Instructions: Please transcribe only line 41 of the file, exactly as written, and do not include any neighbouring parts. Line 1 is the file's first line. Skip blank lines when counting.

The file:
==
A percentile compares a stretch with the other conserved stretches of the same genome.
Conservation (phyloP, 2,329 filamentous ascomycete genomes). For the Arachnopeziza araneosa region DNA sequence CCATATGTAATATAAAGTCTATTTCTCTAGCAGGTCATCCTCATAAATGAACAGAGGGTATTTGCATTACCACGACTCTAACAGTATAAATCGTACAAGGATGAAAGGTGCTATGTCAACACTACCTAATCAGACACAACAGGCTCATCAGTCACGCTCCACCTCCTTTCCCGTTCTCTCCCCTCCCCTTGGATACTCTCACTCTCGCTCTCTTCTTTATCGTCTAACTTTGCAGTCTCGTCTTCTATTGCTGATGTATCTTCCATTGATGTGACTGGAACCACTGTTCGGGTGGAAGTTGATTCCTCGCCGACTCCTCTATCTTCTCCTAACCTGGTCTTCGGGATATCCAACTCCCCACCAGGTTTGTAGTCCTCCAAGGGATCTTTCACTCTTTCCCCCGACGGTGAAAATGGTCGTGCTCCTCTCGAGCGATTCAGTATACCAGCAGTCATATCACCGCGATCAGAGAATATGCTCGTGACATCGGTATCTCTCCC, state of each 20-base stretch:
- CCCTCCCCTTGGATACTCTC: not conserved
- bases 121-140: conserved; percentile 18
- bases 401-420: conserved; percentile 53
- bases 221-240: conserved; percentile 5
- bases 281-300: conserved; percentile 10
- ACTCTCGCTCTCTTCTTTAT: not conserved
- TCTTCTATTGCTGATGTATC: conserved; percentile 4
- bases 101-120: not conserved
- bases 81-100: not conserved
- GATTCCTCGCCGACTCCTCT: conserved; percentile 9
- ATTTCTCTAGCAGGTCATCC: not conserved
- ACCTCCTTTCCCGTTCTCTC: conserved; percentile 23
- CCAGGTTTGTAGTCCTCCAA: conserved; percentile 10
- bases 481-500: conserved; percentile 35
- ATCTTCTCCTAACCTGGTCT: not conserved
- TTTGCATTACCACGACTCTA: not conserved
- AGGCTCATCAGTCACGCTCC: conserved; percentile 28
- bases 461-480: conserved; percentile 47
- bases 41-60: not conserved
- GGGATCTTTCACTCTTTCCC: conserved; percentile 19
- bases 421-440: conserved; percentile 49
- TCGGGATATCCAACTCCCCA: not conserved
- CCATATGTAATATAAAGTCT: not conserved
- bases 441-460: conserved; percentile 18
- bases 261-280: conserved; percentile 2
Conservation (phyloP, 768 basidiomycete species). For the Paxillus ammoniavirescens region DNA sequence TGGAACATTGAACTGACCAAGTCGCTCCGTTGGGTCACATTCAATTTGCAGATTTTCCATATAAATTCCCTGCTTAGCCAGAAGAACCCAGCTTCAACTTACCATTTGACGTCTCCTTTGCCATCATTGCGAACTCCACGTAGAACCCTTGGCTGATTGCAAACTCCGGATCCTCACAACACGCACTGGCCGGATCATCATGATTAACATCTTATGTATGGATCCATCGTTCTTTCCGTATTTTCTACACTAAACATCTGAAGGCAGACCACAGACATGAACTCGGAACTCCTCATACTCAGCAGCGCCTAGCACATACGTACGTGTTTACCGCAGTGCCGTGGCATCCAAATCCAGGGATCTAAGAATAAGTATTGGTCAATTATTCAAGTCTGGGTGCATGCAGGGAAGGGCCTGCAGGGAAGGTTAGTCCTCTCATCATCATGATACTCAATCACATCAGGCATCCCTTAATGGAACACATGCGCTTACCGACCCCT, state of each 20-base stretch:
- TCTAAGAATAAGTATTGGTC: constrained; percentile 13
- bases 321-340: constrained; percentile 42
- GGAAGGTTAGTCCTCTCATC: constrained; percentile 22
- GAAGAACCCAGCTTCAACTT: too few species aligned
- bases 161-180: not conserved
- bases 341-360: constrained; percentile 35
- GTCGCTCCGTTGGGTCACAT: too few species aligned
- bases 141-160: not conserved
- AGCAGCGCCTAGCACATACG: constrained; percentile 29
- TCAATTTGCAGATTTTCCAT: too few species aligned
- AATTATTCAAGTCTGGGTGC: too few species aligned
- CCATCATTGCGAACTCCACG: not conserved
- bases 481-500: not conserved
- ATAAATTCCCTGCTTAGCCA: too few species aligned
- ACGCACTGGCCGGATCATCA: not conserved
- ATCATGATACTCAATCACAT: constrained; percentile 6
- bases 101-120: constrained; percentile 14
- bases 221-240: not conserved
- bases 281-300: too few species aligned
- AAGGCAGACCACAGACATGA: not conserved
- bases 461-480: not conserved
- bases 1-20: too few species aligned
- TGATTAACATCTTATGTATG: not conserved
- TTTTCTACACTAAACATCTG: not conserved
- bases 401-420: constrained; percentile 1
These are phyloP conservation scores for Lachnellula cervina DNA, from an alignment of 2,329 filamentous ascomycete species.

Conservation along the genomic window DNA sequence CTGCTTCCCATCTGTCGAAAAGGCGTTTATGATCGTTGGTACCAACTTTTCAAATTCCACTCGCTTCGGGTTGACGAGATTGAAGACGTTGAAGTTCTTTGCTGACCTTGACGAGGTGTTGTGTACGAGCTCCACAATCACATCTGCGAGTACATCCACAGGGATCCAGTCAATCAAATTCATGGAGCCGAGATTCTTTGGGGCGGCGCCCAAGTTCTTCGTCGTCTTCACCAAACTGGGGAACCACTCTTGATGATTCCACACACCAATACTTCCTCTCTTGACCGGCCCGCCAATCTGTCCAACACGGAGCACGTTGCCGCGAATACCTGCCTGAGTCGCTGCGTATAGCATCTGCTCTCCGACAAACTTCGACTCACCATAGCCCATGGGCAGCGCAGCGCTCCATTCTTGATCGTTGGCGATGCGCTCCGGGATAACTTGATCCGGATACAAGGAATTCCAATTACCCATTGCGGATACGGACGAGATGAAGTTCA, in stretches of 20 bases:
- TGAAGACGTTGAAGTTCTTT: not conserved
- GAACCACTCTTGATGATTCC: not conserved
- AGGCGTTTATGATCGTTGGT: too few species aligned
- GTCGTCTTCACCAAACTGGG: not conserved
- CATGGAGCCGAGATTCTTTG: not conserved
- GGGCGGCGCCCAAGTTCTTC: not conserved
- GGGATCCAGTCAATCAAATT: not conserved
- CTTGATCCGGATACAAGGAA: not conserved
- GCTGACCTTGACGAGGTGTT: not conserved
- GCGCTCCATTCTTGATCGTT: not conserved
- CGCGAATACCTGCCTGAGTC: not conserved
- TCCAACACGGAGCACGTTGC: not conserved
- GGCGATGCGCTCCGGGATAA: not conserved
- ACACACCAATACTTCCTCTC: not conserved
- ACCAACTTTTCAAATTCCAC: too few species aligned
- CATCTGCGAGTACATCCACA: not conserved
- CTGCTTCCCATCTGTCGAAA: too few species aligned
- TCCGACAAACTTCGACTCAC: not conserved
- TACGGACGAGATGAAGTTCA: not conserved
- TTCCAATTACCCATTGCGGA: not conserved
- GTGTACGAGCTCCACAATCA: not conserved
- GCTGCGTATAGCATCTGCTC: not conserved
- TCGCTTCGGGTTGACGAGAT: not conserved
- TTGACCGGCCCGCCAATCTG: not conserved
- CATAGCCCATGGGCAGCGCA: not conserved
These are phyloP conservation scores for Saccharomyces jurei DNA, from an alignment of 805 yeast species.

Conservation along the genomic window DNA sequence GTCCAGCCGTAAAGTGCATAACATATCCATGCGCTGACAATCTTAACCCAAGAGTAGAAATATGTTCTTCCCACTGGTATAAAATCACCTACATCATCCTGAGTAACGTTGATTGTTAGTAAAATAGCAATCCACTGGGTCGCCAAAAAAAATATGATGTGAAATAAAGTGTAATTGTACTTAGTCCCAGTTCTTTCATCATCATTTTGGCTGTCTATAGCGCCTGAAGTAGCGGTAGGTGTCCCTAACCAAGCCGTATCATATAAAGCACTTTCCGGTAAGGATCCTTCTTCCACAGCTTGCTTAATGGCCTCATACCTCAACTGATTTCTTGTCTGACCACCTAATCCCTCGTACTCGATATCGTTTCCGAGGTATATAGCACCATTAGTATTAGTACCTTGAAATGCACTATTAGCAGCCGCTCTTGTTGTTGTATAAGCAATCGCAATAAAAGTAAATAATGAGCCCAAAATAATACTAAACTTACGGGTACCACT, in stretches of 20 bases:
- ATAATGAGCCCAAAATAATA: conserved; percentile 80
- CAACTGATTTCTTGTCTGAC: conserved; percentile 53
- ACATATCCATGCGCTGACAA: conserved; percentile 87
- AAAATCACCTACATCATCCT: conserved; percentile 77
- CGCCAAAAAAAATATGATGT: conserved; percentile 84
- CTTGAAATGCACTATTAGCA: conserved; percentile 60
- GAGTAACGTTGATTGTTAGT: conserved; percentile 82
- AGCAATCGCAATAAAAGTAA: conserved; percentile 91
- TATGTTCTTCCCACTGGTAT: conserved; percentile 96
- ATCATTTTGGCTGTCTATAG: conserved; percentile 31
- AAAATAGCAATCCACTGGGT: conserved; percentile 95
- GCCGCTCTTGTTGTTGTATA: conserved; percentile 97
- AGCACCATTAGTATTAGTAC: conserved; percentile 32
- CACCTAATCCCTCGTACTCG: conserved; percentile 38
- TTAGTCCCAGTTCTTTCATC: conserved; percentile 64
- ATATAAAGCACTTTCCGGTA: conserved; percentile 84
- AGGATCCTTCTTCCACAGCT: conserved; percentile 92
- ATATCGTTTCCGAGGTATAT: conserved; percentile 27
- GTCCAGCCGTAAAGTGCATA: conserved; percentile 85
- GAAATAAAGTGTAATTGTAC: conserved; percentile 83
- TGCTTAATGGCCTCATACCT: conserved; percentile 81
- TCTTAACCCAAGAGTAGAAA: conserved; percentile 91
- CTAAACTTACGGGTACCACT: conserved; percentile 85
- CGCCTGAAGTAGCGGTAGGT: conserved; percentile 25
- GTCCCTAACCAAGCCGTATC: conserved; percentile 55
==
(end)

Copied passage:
- bases 481-500: not conserved